But I will say that for us, I have had to give up any social life with hearing couples. That is a sacrifice I never really knew of until after we got married. Also family events he sneaks off and watches TV. I used to offer to interpret but his parents are highly offended by that and he asked me not to. So forget family events. Hanging out with deaf friends are the only times we have a normal social life.
I find your post hilarious. I am deaf and to find that your wife is a burden to you? That says it all in your relationship. Do you even sign with her?
Maybe if you learned sign language, you two would develop a better relationship. Yes, it is a challenge but to communicate with a deaf partner, sign language is always the best approach. Good luck. That was cruel of him to say that. There are many ways to be supportive, affectionate and communicative without sign language and voice. When he is away, they can email, etc.
Rick, shame on you for being selfish and shallow. I read your posts it. I am deaf and I have a girlfriend is hearing. We been together 8 years. We always communication write paper. We still happy. Because We believe in the God. We have a good life. Just be yourself! I say good luck in relationship. Black Wizard - Glad to know that you and your girlfriend are happy communicating by writing on paper.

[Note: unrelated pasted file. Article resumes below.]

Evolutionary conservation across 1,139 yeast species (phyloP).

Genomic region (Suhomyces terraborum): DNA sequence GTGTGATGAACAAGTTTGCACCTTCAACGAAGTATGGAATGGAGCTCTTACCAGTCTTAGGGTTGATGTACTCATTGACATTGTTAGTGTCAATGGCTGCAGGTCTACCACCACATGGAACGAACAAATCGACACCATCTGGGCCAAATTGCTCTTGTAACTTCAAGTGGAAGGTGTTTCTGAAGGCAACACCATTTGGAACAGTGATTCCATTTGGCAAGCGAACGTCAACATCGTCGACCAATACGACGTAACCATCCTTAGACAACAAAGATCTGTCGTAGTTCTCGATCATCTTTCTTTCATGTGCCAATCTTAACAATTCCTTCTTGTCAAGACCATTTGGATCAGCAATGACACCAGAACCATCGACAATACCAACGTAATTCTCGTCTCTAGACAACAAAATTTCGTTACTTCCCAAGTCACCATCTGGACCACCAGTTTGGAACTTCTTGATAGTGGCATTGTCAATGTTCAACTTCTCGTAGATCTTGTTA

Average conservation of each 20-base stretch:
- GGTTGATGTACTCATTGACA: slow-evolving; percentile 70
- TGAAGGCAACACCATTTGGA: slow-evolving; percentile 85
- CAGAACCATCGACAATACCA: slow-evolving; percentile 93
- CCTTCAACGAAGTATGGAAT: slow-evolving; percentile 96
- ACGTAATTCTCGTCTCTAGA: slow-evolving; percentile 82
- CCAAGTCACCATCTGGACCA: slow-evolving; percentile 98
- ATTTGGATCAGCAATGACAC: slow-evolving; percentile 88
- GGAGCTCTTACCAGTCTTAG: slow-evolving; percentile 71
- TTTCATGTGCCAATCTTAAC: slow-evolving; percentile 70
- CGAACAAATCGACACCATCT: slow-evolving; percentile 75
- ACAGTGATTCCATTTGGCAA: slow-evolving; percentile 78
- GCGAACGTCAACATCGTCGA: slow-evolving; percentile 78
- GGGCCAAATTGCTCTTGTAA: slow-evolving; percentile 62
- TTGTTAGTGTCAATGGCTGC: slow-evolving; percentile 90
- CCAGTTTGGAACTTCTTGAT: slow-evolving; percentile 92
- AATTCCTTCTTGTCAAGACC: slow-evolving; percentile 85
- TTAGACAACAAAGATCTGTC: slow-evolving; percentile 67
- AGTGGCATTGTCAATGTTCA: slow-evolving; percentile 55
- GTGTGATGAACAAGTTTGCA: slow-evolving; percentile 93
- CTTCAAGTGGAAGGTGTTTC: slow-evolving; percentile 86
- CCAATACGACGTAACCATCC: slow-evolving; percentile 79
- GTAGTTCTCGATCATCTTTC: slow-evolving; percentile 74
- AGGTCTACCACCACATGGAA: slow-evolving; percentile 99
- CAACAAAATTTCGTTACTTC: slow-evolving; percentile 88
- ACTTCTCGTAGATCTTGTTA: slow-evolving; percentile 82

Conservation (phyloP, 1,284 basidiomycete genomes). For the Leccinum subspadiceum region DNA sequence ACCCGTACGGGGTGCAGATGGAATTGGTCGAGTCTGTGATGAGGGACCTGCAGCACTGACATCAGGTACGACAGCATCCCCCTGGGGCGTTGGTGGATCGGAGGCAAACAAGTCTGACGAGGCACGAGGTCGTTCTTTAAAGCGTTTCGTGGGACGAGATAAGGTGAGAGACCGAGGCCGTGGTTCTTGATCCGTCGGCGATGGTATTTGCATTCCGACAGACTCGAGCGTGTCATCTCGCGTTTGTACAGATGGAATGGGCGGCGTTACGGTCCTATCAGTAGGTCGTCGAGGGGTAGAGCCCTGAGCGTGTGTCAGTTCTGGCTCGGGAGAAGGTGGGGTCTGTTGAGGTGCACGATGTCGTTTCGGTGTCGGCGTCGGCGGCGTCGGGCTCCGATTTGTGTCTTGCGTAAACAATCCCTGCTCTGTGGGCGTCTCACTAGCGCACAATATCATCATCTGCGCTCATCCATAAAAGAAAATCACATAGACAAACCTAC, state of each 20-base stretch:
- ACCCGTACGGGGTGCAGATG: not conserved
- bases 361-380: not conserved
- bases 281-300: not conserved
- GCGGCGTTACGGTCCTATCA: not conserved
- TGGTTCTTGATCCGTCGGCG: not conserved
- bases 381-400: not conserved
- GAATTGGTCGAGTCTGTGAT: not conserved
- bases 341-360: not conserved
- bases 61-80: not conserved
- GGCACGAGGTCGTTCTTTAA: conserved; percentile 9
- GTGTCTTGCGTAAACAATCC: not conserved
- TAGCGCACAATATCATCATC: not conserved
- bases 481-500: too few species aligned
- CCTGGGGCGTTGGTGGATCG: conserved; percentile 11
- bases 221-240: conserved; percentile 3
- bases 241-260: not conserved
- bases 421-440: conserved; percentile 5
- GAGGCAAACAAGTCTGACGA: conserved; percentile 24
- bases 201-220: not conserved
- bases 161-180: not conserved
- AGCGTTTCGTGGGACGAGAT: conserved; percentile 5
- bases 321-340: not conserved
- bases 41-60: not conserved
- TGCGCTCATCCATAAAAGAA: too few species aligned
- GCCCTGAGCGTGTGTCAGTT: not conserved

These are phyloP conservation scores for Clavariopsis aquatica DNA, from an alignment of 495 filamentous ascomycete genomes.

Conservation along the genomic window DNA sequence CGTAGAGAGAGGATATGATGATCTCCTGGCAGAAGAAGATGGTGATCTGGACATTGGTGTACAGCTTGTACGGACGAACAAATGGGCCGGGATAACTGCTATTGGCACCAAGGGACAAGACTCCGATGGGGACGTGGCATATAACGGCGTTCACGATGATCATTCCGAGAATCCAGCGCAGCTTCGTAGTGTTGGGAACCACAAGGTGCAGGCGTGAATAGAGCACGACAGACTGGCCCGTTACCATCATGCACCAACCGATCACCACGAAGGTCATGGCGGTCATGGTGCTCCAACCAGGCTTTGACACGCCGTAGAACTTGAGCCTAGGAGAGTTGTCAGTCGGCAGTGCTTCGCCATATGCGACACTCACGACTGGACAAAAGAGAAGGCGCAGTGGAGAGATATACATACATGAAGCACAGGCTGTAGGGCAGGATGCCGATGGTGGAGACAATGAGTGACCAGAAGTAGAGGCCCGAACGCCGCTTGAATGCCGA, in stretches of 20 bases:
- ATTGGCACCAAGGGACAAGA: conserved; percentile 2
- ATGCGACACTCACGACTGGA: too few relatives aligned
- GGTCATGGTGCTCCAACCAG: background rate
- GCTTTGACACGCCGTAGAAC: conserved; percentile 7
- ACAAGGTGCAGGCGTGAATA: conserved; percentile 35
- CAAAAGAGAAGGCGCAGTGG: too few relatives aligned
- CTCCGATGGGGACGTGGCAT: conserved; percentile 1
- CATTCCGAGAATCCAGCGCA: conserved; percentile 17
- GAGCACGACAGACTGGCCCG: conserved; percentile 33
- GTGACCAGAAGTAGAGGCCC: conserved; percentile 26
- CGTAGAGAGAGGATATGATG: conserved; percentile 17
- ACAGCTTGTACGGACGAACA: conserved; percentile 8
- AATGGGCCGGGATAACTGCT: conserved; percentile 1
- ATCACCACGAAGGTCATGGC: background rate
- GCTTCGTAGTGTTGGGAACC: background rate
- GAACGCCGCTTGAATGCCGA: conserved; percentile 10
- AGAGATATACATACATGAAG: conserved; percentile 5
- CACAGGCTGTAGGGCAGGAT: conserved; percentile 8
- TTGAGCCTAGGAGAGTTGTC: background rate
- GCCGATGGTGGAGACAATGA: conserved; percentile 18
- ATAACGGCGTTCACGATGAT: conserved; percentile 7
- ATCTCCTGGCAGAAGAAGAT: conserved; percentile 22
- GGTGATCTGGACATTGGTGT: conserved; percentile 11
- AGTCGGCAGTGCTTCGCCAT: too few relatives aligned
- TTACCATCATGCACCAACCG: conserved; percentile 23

Not everyone would be happy with that, but if it works for you, that is great!
My girlfriend janet is deaf and i hear and me text each other so we could understand each other. I felt in love with janet because she is her self around me and i love that about her. I think it better when you try very hard have that beautiful relationship with the one you love with your heart so much.
I just found your website and VERY thankful to see all the wonderful posts both good and bad. I had to print everything out to re-read as many times as needed.
I am hearing and just started dating a guy that is deaf born deaf, can read a little lips, and speak a little. I have 3 young boys 10,8,5 from my first marriage and he has a son 9 from a previous relationship mom was deaf, son is not.
Think, that dating a hard of hearing man consider, that
When I met my bf, I was excited to learn more and have picked up on a lot of the signs he has taught me. In the past month that my boys have known my bf, they know the alphabet and can fingerspell. They also know some basic signs and love learning more. To them it is a game, and a game they are getting really good at.
I admit there are times when I just shake my head or hold up my hand, but then he will try to write it out on paper. I stop him and make him go slow, because i want to learn. I have come up with a list of why I would rather have a deaf bf than a hearing one:. Also, he can feel me having problems breathing before I can notice it sometimes. I am currently dating a HOH man. He is a mechanic. When he wears them everything is fine. He does not use sign language. His sense of humor is endless.
He is hardly ever serious. It has been very difficult however. He gets distracted very easily. We are extremely attracted to one another and care for each other a great deal. Hey everyone. I just recently got into an relationship with my boyfriend.